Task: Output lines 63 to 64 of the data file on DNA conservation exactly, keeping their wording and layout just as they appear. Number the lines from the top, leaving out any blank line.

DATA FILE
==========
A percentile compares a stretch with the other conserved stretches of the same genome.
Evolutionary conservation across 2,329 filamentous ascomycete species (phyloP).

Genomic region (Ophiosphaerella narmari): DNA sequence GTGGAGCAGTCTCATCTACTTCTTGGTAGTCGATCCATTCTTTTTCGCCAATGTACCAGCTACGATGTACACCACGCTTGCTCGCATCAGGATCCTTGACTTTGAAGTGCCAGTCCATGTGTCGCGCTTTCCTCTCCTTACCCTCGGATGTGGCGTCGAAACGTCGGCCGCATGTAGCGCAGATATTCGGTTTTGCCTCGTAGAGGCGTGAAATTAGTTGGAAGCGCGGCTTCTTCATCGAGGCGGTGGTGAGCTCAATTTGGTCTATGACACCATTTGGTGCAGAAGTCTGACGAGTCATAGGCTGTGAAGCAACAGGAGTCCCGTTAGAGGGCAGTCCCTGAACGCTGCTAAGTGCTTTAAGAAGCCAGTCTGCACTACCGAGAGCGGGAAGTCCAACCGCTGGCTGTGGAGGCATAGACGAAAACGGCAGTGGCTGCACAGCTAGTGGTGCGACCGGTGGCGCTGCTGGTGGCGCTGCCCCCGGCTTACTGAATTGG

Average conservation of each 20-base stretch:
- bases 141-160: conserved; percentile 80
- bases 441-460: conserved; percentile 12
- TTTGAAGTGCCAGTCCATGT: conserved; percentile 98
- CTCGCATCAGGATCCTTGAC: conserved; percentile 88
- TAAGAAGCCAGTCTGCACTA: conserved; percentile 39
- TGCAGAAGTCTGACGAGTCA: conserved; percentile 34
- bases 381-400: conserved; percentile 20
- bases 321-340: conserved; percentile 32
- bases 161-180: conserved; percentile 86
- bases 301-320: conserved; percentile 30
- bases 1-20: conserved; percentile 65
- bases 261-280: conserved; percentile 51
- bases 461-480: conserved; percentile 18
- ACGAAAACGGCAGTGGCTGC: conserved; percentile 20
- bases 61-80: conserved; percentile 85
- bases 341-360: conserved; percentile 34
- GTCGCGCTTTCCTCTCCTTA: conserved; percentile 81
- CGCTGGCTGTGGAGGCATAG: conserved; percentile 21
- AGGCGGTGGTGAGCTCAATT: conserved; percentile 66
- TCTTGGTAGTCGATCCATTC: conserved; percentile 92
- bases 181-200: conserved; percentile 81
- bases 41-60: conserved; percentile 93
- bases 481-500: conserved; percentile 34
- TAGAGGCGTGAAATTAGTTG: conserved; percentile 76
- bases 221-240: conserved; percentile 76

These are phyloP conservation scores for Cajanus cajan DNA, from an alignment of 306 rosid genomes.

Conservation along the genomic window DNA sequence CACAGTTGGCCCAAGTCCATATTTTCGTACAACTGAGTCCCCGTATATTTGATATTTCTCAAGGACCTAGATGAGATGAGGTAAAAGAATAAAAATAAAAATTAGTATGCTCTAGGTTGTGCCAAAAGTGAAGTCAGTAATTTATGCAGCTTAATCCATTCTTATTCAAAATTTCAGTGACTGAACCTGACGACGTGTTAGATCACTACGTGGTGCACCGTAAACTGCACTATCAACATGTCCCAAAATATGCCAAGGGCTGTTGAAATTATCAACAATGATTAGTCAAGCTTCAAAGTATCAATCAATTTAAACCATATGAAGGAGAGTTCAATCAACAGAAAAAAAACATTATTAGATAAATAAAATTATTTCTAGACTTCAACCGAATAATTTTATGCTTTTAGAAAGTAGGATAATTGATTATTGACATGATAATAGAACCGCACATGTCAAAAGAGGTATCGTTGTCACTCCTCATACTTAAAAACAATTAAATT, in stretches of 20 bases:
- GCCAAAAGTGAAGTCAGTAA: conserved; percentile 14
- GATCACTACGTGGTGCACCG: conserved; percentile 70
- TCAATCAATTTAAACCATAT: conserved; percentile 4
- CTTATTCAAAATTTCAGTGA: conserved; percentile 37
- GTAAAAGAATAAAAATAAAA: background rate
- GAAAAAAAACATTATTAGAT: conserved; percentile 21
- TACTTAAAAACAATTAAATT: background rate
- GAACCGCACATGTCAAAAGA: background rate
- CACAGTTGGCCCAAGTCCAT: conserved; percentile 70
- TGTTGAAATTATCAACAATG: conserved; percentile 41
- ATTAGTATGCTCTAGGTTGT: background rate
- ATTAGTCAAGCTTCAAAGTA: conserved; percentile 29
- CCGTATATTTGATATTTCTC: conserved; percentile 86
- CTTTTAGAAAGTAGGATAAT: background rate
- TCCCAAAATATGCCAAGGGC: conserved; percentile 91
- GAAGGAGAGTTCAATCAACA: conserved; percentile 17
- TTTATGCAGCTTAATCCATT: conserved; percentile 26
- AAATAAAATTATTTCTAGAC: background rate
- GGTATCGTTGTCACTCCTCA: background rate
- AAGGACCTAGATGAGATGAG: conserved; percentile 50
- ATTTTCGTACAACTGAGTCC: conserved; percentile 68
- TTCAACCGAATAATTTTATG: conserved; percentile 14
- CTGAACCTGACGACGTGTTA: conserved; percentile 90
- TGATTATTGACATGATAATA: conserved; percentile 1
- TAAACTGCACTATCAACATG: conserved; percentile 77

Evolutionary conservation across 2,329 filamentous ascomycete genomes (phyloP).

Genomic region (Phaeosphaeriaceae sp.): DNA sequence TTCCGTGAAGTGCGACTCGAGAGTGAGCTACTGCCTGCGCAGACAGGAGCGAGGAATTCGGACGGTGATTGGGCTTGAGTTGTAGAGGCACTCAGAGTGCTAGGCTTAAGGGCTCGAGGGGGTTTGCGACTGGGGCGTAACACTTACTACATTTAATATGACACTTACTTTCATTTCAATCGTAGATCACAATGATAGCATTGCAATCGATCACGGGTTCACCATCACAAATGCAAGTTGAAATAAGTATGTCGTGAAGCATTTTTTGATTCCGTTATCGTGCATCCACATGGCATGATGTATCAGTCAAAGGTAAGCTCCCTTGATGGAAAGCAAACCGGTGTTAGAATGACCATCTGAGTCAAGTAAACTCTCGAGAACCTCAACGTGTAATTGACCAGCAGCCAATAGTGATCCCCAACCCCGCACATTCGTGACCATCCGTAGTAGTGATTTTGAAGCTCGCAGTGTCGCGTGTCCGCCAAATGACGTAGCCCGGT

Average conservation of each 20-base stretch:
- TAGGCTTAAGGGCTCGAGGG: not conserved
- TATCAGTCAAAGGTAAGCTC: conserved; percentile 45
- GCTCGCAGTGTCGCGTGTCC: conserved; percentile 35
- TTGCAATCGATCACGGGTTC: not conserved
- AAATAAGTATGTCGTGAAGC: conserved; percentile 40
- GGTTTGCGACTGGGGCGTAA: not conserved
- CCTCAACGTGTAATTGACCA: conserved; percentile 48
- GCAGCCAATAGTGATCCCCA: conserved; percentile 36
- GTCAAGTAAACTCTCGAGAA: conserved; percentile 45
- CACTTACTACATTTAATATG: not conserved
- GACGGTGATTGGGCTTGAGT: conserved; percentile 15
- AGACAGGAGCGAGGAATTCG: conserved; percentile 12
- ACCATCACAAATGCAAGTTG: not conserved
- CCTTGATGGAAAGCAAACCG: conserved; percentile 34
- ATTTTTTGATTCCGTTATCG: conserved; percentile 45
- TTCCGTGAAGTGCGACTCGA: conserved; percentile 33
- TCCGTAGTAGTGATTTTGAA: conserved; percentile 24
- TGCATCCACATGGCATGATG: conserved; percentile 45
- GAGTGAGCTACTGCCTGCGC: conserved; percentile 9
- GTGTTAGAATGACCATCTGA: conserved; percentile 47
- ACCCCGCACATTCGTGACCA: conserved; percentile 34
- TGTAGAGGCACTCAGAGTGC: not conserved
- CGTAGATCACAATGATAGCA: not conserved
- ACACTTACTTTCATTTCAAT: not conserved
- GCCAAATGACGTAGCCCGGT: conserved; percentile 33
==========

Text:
- TTGCAATCGATCACGGGTTC: not conserved
- AAATAAGTATGTCGTGAAGC: conserved; percentile 40